Thus, the number we're looking for must be:

```(715 * 1 + 364 * 5 + 924 * 6) modulo 1001
or
(715 + 1820 + 5544) modulo 1001
or
8079 modulo 1001
or
71
```

And, indeed, 71 is 1 modulo 7 (71 - 7*10 = 1), and 5 modulo 11 (71 - 6*11 = 5), and 6 modulo 13 (71 - 5*13 = 6).

Applying this to the case of breaking a number into pieces by addition and subtraction, what do we find for how we can invert the process?

Thus: if we wish to perform multiplication modulo 99999999, then we can split the numbers up into pieces: each number is split up into two four digit halves. Their sum is made modulo 9999. Their difference - with the least significant half being positive - is made modulo 10001.

We can multiply the numbers modulo 9999 and the numbers modulo 10001 independently. Now what happens when we reconstitute?

The answer, from what we've seen above, is that the sum has to be multiplied by something that is 1 modulo 9999, and 0 modulo 10001. And the difference has to be multiplied by something that is 1 modulo 10001 and 0 modulo 9999. Then the two can be added to form the product.

10001 itself is equal to 2 modulo 9999. So to get 1 modulo 9999, we need to multiply 10001 by 5000, since 5000 times 2 is 10000, which is 1 modulo 9999.

9999 itself is equal to 9999, or -2, modulo 10001. So to get 1 modulo 10001, we can multiply 9999 by 5000. This produces -10000, which again is 1 modulo 10001.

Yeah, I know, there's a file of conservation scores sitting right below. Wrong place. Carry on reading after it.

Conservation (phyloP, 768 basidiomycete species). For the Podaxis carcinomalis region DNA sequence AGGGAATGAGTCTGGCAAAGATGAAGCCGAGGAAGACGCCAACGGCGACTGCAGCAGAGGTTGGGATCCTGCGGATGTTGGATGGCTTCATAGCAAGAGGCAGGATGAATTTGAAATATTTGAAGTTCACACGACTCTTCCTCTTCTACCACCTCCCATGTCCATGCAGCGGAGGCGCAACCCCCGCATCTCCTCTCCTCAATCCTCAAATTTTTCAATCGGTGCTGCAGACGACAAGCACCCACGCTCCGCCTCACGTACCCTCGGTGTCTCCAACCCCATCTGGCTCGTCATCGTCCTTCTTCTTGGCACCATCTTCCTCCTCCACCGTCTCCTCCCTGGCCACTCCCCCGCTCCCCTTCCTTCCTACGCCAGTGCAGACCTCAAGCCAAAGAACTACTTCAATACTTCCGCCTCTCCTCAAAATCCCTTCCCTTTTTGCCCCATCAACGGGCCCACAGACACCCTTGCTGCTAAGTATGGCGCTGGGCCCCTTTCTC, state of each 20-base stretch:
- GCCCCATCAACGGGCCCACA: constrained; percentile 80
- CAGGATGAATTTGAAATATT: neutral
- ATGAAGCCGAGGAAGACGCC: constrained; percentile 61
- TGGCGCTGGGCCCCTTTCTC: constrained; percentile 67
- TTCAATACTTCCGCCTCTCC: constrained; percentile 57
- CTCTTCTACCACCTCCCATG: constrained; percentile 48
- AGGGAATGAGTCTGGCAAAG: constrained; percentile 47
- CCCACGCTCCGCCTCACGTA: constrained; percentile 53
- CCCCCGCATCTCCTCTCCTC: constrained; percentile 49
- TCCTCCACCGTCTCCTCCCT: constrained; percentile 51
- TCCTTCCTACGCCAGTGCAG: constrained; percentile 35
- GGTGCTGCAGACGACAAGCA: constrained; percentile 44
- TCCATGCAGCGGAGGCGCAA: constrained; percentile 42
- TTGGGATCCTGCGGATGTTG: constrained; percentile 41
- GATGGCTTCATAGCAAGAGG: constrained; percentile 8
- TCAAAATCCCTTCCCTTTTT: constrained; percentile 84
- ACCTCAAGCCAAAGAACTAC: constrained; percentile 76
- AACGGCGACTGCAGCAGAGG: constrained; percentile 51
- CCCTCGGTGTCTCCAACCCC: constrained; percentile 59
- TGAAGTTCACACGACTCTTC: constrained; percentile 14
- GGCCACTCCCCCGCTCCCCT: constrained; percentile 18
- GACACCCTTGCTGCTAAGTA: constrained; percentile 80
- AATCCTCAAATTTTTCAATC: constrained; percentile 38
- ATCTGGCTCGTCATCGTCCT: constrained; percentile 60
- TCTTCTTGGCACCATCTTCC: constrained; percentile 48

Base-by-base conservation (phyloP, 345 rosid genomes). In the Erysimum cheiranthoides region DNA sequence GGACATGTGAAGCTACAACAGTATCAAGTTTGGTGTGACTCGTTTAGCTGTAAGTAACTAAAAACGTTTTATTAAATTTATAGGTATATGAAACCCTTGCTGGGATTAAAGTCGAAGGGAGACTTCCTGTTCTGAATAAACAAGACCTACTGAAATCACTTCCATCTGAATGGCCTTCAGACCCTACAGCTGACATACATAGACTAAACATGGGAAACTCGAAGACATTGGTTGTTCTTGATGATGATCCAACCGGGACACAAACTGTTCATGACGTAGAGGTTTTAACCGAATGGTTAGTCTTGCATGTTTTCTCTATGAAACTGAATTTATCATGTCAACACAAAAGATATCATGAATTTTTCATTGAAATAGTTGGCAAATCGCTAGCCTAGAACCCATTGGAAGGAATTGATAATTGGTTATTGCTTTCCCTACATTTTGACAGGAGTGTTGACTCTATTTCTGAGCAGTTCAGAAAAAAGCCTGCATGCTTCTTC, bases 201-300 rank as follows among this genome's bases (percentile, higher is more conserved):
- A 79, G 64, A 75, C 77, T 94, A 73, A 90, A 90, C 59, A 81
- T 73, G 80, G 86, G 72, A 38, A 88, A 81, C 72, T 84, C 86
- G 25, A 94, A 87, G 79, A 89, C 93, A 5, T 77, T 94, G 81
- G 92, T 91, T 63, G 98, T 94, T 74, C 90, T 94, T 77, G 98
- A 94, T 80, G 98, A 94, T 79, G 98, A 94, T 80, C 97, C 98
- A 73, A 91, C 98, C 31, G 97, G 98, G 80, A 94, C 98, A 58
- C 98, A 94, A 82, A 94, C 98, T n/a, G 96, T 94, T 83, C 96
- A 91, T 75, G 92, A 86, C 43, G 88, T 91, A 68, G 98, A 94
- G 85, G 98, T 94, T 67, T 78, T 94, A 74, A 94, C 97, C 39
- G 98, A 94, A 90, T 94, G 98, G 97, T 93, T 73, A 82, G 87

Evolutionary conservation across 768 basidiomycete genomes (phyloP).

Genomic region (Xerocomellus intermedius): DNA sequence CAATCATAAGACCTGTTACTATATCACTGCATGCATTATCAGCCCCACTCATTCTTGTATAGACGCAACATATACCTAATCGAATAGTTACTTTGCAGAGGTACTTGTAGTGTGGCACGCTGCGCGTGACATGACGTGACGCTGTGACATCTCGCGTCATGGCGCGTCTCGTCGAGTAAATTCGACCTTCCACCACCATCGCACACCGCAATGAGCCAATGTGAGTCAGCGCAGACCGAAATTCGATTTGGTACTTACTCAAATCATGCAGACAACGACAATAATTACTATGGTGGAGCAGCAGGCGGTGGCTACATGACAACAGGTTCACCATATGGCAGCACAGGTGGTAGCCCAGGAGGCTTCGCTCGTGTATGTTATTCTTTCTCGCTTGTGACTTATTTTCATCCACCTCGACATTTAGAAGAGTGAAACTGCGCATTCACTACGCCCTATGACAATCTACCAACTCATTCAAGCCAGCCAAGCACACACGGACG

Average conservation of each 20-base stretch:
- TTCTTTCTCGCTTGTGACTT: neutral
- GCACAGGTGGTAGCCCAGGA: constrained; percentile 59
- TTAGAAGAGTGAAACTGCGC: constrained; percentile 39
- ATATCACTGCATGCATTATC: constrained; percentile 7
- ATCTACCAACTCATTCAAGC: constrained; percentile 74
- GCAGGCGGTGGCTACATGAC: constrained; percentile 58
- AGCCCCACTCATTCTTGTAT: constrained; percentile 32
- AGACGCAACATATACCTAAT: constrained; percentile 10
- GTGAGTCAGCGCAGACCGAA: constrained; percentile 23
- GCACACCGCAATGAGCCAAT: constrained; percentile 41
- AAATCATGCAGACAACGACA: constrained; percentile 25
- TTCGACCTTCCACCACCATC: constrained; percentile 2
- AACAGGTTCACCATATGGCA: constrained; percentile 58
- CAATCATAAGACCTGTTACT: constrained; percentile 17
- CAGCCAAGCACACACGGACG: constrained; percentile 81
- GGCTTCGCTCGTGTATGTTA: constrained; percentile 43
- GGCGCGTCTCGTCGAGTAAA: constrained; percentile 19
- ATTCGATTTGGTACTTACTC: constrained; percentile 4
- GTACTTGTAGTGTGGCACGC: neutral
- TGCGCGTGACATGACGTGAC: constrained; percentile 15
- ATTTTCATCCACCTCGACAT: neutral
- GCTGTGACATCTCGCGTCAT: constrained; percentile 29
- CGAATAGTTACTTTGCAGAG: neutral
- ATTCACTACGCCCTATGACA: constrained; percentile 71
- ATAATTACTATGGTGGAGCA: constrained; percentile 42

So now we see the key to making large number multiplication work in this simplified form.

Let us do an example:

We wish to multiply

``` 2174 3129 4026 8021
```

by

``` 5408 2176 9330 4427
```

modulo

``` 9999 9999 9999 9999 9999 9999 9999 9999
```

a sufficiently large modulus that we will get the real product of the two numbers.

### Step 1:

``` 0000 0000 0000 0000 2174 3129 4026 8021
```

becomes

``` 2174 3129 4026 8021  modulo   9999 9999 9999 9999
2174 3129 4026 8021  modulo 1 0000 0000 0000 0001
```

and

``` 0000 0000 0000 0000 5408 2176 9330 4427
```

becomes

``` 5408 2176 9330 4427  modulo   9999 9999 9999 9999
5408 2176 9330 4427  modulo 1 0000 0000 0000 0001
```

### Step 2:

``` 2174 3129 4026 8021  modulo   9999 9999 9999 9999
```

becomes

``` 6201 1150 modulo   9999 9999
1852 4892 modulo 1 0000 0001
```

and

``` 2 174 312  940 268 021  modulo 10 000 000  000 000 001
```

(note that since 1 0000 0000 0000 0001 is greater than 9999 9999 9999 9999, we have to split it into bigger halves to guarantee getting the right result) becomes

``` 942 442 333 modulo   999 999 999
938 093 709 modulo 1 000 000 001
```

[Next] [Up] [Previous] [Index]